Best Road Trip Destinations: Smokey Mountains, Tennessee
Nestled along the Tennessee-North Carolina boarder and stretching over 187,000 acres, you will find one of the most beautiful mountain ranges in the world—The Great Smokey Mountains. Whether you’re a hiker looking for a challenge on the Appalachian Trail or a college student wanting to spend some time in the outdoors on spring break, these mountains make the perfect destination for a road trip.
What You’ll See
If your doctor happens to prescribe lush greenery and rolling mountains, there’s no better place to go than the Great Smokey Mountains National Park, one of the most popular national parks in the country. With an abundance of wildlife throughout the park and a number of hiking trails, the park offers countless breathtaking views and a breath of fresh air for anyone who needs it. The towns surrounding the park, such as Gatlinburg and Pigeon Forge, also provide a beautiful backdrop to any road trip, with chateaus dotting the mountain slopes and rustic shop fronts adding to, rather than taking away, from the natural features of the mountain range.
Where to Stop
The Great Smokey Mountains offer a tremendous range of outdoor activities, from the Roaring Fork Motor Nature Trail, which offers one of the most scenic drives in the country, to Clingman’s Dome, a man-made structure that gives you access to the highest peak in the park, providing you with spectacular views.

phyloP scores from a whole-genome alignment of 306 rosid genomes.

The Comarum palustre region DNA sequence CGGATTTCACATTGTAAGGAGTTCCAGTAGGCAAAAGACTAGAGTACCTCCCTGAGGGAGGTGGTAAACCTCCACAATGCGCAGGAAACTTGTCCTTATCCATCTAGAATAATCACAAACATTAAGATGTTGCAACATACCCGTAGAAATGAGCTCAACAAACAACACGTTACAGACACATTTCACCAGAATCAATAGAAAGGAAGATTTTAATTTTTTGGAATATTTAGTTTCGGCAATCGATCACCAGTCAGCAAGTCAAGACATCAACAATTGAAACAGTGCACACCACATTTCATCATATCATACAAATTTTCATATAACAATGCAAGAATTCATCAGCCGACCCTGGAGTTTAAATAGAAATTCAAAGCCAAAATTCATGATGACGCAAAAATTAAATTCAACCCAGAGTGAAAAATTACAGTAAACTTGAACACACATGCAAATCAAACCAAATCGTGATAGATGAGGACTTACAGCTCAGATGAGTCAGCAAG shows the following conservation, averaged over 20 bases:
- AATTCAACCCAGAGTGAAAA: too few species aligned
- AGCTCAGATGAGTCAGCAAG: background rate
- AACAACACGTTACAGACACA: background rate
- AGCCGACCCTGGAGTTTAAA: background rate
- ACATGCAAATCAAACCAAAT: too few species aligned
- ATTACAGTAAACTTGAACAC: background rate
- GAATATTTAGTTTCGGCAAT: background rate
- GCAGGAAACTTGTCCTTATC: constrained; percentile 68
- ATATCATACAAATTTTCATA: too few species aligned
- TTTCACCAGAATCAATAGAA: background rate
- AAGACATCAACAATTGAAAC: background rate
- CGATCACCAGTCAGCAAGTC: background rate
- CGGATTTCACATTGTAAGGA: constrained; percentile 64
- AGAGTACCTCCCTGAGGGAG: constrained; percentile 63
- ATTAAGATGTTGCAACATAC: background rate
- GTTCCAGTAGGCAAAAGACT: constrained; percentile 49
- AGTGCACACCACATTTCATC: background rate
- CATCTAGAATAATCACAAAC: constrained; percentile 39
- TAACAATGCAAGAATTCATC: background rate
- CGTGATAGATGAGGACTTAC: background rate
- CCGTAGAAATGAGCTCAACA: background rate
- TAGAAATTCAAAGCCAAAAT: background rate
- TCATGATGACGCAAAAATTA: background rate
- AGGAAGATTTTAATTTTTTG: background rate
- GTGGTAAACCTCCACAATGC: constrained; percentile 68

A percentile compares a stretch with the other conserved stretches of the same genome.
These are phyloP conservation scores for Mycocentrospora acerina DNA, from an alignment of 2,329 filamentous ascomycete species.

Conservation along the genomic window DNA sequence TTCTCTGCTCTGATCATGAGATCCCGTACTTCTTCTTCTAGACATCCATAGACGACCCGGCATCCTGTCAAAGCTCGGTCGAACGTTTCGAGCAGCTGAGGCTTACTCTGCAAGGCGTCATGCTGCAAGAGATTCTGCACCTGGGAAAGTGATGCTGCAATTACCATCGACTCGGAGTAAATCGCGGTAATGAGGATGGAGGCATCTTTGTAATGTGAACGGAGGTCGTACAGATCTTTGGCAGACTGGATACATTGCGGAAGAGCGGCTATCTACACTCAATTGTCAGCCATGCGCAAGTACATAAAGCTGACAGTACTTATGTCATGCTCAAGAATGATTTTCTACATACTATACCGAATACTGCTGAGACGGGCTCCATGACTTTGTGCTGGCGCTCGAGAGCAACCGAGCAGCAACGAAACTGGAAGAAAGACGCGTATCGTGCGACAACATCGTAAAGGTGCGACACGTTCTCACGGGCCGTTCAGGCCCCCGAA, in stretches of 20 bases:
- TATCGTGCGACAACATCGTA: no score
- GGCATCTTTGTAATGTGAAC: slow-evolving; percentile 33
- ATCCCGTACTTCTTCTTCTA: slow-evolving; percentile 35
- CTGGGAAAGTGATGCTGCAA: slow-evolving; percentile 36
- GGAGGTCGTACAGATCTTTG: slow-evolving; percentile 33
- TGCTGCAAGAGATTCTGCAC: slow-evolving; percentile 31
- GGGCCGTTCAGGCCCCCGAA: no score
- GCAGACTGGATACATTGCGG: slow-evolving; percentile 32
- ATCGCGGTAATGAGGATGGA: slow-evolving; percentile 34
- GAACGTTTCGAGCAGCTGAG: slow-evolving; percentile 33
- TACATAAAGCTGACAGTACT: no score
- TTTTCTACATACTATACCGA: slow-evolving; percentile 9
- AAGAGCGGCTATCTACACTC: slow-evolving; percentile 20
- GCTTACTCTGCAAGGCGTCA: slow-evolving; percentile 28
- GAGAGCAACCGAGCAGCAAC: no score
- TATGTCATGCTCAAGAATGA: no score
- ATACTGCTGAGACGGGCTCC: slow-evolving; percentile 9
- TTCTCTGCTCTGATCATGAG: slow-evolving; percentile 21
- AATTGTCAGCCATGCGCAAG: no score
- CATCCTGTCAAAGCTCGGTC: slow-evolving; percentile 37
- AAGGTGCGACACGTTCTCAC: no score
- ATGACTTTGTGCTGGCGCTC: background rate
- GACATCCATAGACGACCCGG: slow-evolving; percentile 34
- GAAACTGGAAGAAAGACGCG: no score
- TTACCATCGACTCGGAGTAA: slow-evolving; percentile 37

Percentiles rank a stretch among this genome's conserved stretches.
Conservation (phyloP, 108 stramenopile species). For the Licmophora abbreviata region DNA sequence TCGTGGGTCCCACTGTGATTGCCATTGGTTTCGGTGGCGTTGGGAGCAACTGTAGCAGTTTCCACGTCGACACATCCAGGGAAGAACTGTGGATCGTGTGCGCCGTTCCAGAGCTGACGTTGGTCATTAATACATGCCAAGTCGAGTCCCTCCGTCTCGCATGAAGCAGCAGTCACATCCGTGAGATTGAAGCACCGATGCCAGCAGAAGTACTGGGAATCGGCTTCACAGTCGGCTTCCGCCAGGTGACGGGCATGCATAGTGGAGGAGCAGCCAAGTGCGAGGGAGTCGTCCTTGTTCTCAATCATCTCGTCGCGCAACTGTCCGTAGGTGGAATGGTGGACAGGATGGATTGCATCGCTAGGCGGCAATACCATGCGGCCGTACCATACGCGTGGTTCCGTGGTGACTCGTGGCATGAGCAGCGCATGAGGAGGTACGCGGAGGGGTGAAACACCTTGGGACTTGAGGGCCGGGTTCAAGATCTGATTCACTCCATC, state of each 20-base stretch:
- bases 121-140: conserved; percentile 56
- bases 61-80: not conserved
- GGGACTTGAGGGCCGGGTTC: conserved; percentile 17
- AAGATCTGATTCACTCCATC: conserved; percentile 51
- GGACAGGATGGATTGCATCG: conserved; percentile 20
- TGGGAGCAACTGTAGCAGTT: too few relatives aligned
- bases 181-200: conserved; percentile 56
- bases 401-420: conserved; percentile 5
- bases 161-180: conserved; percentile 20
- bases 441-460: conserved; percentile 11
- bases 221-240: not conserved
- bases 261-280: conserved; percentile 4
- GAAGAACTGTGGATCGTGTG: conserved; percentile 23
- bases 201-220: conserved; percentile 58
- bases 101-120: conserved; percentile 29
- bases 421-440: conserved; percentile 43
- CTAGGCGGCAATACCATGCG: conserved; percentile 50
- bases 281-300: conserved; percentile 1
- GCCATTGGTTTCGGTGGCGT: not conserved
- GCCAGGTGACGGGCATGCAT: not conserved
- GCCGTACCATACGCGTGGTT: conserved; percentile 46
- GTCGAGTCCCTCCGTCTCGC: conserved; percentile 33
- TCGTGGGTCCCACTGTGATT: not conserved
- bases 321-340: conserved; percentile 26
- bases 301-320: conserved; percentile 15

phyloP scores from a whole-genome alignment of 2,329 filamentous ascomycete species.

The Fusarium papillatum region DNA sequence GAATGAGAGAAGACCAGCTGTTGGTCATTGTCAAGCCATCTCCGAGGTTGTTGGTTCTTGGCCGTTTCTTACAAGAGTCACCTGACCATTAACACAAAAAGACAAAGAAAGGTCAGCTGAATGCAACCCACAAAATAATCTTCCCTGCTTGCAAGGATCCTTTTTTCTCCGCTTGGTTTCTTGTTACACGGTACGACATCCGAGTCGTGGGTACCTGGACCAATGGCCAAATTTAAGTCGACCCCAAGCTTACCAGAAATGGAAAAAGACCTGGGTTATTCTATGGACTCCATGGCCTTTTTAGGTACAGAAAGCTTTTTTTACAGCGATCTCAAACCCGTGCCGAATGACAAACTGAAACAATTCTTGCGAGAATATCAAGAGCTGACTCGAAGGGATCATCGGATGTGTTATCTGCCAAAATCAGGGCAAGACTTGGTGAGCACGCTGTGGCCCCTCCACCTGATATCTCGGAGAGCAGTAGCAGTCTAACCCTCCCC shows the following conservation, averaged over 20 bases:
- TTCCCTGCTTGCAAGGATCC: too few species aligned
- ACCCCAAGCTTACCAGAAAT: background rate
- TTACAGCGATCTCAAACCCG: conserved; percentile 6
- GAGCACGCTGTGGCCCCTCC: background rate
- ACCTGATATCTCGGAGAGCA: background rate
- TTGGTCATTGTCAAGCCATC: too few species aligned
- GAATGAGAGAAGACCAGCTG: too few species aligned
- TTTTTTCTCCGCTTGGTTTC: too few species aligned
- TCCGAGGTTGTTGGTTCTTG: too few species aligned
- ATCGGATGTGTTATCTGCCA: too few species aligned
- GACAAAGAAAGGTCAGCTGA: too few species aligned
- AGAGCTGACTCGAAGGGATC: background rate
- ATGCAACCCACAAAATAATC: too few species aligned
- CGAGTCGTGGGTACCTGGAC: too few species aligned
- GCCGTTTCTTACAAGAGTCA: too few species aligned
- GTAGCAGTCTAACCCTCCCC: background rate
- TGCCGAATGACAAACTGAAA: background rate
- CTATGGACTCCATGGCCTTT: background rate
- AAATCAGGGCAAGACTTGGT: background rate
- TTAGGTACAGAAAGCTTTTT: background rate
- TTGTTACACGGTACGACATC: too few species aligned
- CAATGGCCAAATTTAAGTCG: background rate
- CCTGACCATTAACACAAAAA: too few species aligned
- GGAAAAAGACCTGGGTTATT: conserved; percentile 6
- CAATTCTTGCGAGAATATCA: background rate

If you happen to find yourself in Gatlinburg though, the first stop on your list should the Ripley’s Aquarium of the Smokies, which offers a glimpse at 10,000 exotic ocean fish and a lush rainforest habitat. The Village Shops are also a great place to be, especially if you like to consider yourself a shopaholic. With options ranging from the usual souvenirs to delicious fudge and baked goods, you really can’t go wrong.
Pigeon Forge is also a great place to stop in the Smokey Mountains, with Dollywood providing enough entertainment opportunities for the whole family. If that’s not enough, take a visit to the Hollywood Wax Museum, which has some of the most famous people in show business, from Elvis to John Wayne.
While it was originally part of the homeland of the Cherokees, the Smokey Mountains was first established as a settlement in the 18th and 19th centuries, flourishing around logging and the building of the Litter River Railroad line. The Great Smokey Mountain National Park was officially named so in 1976, becoming a part of the Southern Appalachian Biosphere Reserve in 1988, allowing its lush greenery to remain intact to provide us with the beautiful vacation spot we know today.